It is an object of the present invention to eliminate the above technical problems with the conventional methods, and to provide a color reproduction data conversion method capable of permitting the user to set the K plate condition with a higher degree of freedom (such as with respect to chroma weight, brightness weight or K plate values); to convert three-dimensional colorimetric data into four color separation data (CMYK), while maintaining the colorimetric reproduction condition of the original three-dimensional calorimetric data; to obtain reproducible four-dimensional color reproduction data suitable for printing; and to separate the data into four colors, taking into consideration any non-linearities in the conversion process.

Another object of the present invention is to provide a color reproduction data conversion method that is capable of allowing the user to optionally establish the K plate condition while maintaining the colorimetric reproduction condition; to select a parameter most suitable for every image in order to determine the K plate condition; and particularly, to automatically set up the K plate generating condition without requiring the user to have empirical knowledge about print fitness and stability, when converting three-dimensional colorimetric data, into four color separation data (CMYK), while maintaining colorimetric color matching under the arbitrary selected K plate generating condition; and to obtain the most suitable four-dimensional color reproduction data separated from four colors.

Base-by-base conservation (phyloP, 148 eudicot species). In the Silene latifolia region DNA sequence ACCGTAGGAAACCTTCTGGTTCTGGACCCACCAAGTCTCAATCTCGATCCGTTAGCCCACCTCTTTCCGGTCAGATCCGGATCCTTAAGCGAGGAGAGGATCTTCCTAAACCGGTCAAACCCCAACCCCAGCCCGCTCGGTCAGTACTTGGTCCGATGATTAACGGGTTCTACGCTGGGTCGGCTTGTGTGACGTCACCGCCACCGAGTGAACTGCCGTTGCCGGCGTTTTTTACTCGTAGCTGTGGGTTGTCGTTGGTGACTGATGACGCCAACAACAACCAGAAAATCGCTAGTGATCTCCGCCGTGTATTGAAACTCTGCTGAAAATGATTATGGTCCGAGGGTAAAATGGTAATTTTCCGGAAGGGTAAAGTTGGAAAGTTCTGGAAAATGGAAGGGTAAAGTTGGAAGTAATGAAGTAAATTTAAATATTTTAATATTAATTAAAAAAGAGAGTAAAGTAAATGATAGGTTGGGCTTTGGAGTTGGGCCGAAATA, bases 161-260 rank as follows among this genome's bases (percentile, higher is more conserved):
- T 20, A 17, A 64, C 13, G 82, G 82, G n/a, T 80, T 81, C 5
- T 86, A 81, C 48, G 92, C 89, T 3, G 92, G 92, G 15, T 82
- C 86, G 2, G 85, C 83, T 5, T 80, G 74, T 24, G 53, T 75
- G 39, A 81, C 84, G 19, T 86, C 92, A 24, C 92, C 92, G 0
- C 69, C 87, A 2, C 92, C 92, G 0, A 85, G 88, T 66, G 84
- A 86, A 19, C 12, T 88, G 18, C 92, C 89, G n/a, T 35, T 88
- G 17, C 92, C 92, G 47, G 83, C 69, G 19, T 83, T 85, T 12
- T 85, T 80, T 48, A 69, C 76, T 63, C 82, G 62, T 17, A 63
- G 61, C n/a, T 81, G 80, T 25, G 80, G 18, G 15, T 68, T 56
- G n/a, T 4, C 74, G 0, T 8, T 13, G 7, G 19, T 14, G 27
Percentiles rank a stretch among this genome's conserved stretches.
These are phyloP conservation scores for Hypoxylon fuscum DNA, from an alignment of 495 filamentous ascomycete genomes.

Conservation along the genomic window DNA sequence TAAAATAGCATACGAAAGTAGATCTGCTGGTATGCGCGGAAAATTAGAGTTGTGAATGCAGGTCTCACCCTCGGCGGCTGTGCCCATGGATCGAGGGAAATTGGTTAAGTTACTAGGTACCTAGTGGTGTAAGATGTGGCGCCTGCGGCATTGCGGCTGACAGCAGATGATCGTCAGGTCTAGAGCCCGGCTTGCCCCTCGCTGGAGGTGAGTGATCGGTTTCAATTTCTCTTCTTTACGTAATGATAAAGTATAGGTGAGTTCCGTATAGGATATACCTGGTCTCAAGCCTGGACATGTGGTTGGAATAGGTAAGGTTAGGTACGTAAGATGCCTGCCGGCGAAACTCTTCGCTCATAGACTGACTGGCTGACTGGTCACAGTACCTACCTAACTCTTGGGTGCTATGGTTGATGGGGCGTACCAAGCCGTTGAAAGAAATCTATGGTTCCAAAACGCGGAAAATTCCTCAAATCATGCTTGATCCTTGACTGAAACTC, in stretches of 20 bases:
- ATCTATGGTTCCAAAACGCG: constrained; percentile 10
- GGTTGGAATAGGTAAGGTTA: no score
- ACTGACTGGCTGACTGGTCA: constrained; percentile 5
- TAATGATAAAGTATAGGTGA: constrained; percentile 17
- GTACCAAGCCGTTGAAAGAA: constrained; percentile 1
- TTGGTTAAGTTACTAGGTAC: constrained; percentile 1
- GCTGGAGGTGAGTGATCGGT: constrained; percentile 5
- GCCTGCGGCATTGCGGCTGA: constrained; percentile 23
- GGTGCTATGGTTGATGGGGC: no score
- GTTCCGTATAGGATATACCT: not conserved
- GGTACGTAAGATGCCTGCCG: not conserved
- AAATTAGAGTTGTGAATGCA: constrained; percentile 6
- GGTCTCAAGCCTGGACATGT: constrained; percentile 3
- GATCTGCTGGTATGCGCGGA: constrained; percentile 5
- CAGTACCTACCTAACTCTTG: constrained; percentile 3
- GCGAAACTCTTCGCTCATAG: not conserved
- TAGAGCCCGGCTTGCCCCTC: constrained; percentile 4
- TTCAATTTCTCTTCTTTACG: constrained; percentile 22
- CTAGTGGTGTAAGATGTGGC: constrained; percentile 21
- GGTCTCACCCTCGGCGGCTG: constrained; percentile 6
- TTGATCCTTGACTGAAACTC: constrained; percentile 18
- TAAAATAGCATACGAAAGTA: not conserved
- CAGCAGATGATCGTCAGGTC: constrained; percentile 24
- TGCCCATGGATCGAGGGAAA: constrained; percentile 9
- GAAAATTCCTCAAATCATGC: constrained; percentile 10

In order to achieve these objectives, the first embodiment of the invention provides for a color reproduction data conversion method for converting three-dimensional calorimetric data into four-dimensional color reproduction data containing color components of cyan (C), magenta (M), yellow (Y), and black (K) while keeping a degree of metamerism comprising the steps of: